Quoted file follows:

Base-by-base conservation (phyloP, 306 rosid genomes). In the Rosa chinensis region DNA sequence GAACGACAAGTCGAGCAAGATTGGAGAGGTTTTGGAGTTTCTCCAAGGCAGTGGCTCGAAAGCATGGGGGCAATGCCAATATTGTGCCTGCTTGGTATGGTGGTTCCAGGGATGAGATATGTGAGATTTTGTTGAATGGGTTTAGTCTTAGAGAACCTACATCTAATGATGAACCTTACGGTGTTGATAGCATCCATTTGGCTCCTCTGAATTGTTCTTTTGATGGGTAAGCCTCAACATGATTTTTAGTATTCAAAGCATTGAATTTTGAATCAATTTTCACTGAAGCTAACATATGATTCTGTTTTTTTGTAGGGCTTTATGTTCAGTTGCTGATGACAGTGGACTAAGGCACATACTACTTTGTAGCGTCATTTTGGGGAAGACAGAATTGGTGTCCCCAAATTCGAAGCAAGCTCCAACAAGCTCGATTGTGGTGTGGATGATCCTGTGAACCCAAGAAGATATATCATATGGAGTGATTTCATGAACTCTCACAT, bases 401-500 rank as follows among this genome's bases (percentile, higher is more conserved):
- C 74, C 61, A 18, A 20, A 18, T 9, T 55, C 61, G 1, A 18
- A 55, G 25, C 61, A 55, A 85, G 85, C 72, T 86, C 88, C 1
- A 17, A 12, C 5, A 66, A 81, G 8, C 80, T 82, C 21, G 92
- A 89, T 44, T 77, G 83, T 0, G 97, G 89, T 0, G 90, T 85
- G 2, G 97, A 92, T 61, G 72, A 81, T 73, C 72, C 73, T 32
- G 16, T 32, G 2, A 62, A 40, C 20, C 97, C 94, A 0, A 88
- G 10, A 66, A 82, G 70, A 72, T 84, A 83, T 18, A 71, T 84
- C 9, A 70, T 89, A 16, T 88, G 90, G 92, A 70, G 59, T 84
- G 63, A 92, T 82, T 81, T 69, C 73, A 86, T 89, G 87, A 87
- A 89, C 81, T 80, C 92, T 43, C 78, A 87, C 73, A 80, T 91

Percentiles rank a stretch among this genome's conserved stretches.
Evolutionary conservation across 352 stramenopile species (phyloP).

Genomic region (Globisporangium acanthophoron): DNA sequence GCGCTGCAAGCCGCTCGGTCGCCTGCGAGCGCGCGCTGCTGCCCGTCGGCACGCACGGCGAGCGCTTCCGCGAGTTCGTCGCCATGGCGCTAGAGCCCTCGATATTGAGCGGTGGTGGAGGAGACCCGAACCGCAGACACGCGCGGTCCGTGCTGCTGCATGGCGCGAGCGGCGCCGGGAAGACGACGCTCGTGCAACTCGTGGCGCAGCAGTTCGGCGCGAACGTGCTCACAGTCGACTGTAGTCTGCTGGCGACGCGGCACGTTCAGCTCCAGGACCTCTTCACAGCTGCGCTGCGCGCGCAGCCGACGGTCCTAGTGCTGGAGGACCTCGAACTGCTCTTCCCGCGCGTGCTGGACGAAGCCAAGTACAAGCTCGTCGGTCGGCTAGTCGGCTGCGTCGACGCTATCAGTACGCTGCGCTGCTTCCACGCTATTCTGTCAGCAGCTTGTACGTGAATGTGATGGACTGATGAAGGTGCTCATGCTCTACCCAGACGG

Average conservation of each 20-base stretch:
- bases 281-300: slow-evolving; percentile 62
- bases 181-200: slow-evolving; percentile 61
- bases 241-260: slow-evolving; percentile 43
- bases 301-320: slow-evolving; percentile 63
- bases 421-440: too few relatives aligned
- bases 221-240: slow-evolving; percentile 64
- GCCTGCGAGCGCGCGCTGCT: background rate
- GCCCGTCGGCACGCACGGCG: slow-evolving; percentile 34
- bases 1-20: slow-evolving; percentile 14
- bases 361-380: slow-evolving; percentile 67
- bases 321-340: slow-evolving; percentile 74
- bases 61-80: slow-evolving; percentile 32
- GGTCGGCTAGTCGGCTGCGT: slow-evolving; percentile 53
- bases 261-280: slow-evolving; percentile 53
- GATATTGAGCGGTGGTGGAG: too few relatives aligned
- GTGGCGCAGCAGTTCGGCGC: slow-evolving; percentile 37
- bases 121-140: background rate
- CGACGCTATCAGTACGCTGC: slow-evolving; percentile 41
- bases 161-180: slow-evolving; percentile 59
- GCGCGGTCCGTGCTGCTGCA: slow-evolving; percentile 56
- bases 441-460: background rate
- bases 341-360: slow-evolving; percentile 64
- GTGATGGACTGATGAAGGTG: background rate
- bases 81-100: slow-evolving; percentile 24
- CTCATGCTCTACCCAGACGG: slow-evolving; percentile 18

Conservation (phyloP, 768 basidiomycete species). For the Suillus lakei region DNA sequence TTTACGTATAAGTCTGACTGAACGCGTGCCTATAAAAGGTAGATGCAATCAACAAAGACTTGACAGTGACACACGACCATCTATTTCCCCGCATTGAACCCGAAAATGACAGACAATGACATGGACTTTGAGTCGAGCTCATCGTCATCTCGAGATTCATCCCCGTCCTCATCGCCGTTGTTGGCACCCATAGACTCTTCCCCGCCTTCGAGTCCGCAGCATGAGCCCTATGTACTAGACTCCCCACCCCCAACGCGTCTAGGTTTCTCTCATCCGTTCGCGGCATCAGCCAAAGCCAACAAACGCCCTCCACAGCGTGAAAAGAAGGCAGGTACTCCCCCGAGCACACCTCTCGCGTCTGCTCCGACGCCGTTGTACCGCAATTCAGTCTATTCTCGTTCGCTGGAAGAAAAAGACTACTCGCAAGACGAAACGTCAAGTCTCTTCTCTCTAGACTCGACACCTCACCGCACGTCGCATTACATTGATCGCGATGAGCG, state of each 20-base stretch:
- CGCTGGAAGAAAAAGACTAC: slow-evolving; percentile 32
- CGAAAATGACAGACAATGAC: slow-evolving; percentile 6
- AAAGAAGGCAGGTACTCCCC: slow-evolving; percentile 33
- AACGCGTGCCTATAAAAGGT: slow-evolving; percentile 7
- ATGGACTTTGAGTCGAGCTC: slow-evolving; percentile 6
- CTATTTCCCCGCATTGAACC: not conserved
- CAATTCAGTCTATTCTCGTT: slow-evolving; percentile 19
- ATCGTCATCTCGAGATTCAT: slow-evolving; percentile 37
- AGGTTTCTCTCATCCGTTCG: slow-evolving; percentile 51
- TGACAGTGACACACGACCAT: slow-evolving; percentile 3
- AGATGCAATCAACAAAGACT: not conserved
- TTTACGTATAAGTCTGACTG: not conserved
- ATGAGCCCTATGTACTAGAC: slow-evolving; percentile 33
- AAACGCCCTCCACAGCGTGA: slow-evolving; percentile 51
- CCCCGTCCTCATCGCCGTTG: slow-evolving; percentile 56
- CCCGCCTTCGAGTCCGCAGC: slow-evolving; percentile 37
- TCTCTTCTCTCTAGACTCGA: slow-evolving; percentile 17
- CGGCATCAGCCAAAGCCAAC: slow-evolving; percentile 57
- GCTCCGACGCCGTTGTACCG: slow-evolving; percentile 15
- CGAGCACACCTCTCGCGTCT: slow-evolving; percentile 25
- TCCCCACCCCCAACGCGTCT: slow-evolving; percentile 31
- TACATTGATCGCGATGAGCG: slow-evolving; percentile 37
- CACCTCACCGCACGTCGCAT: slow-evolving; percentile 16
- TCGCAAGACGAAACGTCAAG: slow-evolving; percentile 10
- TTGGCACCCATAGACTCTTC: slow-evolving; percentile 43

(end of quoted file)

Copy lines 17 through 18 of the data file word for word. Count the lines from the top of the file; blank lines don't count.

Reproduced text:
- bases 181-200: slow-evolving; percentile 61
- bases 241-260: slow-evolving; percentile 43